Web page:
Welcome to my organic gardening blog. At certain times of year I post gardening tips weekly and other times much less frequently. Sign up for my ebook over to the right if you want to get my best stuff :)
If you can give your soil the right amount of air, water and food, you can grow healthy plants.
But what makes gardening a challenge is that it can be difficult to get all of those factors right.
The single best ‘ingredient’ to bring into the garden that helps moderate air, water and food is organic matter in the form of mulch and compost ( part 1 ), and cover crops and perhaps biochar ( part 2 ).
Yet sometimes you’re starting with rather poor soil that’s been:
In part 1, I talked about how organic matter is the most important ingredient for many gardens, and how mulch and compost are two of my favorite ways of using it.
But there are two other ways of using organic matter. The first is in some ways the most powerful of all, and the second may play an important role in reversing climate change. Let’s get into them...
There are dozens of strategies you can implement to have a more successful garden.
And what your garden needs may be very different from what my garden needs.
But there is one ingredient that, when used properly, is often going to have a tremendous impact on most gardens around the world.
I’m a big fan of spraying organic seaweed fertilizer at least once a month in my garden.
I do this primarily to help my plants deal with heat, cold, wind, drought and disease.
But that’s not the most important ingredient my garden needs.
Italian economist Vilfredo Pareto was an avid gardener.
He noticed that 20% of the pea pods in his garden contained a whopping 80% of the overall peas.
Slugs and snails are closely related.
The main difference is that snails have a shell, while slugs don’t.
Most molluscs live in the water, but slugs and snails are the two that can live on land as well.
In fact, there’s your most important clue right there for how to get rid of slugs and snails in the garden - they like it wet.
Without sufficient beneficial microbes on (and in) our bodies, we get sick very fast.
It's the same for plants.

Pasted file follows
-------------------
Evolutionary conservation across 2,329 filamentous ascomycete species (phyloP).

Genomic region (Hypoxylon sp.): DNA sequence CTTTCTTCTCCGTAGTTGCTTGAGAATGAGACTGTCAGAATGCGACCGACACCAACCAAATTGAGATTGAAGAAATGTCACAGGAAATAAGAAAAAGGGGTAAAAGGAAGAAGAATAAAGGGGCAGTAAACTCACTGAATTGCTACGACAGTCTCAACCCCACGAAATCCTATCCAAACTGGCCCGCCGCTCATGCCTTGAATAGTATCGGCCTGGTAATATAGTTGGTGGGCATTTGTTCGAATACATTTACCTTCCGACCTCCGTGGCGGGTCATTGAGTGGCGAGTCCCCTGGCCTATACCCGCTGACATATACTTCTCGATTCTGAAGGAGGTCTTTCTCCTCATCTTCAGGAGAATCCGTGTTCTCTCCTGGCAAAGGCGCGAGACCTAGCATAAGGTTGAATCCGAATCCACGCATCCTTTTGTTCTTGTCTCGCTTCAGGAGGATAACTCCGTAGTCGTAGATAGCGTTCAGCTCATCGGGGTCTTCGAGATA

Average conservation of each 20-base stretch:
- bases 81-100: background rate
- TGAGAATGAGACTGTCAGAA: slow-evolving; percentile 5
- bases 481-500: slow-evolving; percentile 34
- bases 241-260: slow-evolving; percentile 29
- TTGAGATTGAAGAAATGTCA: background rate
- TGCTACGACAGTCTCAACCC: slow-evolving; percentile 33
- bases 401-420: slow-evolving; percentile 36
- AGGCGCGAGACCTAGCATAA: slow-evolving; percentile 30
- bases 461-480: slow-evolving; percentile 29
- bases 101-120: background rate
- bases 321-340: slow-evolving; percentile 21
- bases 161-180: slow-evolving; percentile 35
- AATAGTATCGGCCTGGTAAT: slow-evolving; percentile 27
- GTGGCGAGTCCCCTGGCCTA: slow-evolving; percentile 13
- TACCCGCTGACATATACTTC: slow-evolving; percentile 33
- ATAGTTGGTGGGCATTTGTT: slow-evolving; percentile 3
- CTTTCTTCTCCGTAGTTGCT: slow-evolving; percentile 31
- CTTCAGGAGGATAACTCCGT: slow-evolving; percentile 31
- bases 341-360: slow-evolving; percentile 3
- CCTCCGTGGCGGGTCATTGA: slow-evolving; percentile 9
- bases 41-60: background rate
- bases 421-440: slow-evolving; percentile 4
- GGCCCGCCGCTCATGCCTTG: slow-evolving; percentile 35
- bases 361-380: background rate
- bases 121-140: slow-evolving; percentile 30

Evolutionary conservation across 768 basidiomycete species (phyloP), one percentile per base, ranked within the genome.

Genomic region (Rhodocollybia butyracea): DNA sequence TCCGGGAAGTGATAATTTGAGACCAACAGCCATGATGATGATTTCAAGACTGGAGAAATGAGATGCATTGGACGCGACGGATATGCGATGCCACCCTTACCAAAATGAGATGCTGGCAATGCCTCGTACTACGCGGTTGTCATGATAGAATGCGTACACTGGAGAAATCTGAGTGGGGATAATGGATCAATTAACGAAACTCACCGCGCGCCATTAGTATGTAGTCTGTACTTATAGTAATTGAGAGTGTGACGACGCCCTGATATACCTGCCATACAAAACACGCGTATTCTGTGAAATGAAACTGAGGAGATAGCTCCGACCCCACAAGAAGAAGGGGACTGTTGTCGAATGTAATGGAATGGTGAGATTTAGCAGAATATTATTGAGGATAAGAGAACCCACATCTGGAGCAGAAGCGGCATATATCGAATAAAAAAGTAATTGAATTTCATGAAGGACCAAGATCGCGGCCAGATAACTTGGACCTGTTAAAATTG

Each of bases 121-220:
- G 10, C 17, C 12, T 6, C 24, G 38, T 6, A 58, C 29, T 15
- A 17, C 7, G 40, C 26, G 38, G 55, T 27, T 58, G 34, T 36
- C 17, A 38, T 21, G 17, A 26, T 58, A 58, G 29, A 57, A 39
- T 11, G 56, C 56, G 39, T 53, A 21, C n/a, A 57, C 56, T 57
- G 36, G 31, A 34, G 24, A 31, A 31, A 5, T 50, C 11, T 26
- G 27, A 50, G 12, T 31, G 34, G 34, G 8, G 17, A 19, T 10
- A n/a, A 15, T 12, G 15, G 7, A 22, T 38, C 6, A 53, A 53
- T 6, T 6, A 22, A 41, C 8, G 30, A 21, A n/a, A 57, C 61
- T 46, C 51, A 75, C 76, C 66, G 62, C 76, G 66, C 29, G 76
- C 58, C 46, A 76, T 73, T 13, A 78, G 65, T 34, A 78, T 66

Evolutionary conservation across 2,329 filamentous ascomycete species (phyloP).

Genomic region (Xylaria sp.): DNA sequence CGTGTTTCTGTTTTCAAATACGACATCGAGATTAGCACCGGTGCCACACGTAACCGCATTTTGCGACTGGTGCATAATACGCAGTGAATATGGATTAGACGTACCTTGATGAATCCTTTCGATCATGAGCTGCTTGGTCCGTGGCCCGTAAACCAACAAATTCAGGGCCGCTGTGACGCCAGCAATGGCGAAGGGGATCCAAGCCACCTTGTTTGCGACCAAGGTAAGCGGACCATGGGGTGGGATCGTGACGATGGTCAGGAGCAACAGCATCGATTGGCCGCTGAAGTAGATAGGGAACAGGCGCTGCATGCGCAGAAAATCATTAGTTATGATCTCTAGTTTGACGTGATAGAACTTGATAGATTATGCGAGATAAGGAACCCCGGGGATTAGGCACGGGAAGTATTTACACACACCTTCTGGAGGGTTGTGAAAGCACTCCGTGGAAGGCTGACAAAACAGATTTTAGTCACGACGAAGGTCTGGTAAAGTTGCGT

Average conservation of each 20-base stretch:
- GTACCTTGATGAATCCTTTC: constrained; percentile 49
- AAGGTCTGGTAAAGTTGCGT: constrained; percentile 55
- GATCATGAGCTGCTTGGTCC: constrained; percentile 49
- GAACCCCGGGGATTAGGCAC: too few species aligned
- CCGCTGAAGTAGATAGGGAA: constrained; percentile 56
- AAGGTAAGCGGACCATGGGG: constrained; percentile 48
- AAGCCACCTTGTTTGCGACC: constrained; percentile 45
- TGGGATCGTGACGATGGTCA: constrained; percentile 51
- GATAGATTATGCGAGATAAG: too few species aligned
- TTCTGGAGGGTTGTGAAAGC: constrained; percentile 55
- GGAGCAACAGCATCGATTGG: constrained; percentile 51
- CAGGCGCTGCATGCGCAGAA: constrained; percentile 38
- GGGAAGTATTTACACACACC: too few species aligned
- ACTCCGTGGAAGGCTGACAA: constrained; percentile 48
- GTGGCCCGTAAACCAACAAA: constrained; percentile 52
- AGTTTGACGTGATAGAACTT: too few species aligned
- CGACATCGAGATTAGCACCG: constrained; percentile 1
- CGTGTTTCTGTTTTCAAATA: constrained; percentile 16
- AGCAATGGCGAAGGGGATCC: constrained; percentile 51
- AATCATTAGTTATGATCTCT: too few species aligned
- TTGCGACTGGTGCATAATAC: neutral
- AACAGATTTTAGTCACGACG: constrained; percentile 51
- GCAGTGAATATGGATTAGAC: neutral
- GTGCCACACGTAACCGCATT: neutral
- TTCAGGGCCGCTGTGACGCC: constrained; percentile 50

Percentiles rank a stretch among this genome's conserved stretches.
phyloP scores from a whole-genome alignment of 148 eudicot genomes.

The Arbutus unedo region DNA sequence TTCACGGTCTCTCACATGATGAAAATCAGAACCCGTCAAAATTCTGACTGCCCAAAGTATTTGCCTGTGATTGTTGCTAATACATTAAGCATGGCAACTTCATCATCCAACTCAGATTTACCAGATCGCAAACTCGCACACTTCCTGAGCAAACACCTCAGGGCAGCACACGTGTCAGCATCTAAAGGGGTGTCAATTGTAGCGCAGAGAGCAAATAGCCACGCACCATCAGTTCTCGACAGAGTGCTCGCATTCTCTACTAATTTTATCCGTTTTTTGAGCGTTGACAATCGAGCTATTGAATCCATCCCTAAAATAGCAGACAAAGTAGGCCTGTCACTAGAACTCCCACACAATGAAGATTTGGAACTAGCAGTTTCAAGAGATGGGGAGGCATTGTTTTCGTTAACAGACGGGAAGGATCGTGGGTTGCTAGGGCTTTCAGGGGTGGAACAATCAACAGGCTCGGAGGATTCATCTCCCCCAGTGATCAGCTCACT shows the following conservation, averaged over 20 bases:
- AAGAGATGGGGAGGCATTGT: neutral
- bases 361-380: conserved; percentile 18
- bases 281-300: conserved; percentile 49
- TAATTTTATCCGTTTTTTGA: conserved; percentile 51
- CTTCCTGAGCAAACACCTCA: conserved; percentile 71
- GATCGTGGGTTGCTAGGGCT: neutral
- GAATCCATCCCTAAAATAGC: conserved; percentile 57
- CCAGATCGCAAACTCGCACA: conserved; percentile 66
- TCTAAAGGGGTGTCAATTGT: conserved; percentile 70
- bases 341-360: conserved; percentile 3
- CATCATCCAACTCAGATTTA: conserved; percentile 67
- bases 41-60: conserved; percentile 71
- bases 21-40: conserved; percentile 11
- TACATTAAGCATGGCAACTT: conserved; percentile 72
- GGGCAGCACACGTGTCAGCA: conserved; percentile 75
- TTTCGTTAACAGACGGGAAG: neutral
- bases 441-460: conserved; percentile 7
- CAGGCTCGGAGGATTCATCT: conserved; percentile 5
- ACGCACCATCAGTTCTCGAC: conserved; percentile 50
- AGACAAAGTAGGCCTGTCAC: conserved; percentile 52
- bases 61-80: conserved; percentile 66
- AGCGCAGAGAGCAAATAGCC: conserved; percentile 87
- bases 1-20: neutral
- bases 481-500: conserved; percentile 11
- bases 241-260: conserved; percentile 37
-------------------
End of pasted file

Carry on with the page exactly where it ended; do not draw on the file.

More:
Perhaps the most beneficial fungi for plant health is a group of fungi you may have heard me talk about before called mycorrhizal fungi.
This week, I received a fresh batch of mycorrhizal inoculant, a powder that brings these fungi onto the roots of my plants.
You may have noticed I don’t usually plant in straight rows.
I prefer a much wilder garden:
To start off, a question - where are you gardening?
Click for video transcription
Hey, it’s Phil from SmilingGardener.om. I apologize in advance for the wind noise - I don’t have a wireless mic on today so i just have to use the camera mic.
I haven’t been making any videos this time of year because this is what my garden looks like under two feet of snow right now, but I wanted to share a couple of things with you today.
First is if you follow me on facebook and especially on youtube, you’re not really seeing anything from me this time of year, but if you come over to SmilingGardener.com, I am still writing an article every Saturday.
And if you want, you can sign up for my free ebook download and then you get on my email list and then I’ll actually send that out to you every Saturday. So I’m writing about how to improve your soil and control pests and how to grow nutrient-dense food and all of the same kind of stuff that I usually shoot videos about, and sharing tips for the upcoming growing season as soon as this melts.
And actually, I know some of you are gardening already if you live closer to the equator or by the ocean and so your weather is more moderated.
And I actually can see this because I sell organic fertilizers and microbial inoculants to gardeners in the U.S. and in January I starting getting orders from California and Texas and Florida and then gradually going into February and March, the orders come from further north and further east, so I can see when you’re starting to think about gardening.
If you are starting to think about fertilizers, I ship even during the winter because all of these products - even the microbial inoculants - it’s okay if they freeze for a little while. I get all of my stuff in in the winter as well from the manufacturers and it’s all good, so I’m shipping right now.
And you can go to SmilingGardener.com and click on ‘Organic Fertilizer Guide’ up in the main menu, and I sell products there but I also teach you how to make your own fertilizers, and it’s just a great comprehensive guide.
The main thing I wanted to ask of you today, because I am writing still right now and I’m going to be shooting more videos this year, and I’m always looking for more ideas for what to talk about - so I want to hear from you what is the one most important thing you want me to share this year on my website.
So let me know in the comments below, whether you’re on my blog right now or on facebook or on youtube, I will see that everywhere, and then I will have some ideas for what to create and then I’ll create it for you.
So that’s all for now. Talk to you soon.
Three quick things today (if you're on my email list, you already know about the first two, so feel free to skip to the last one):
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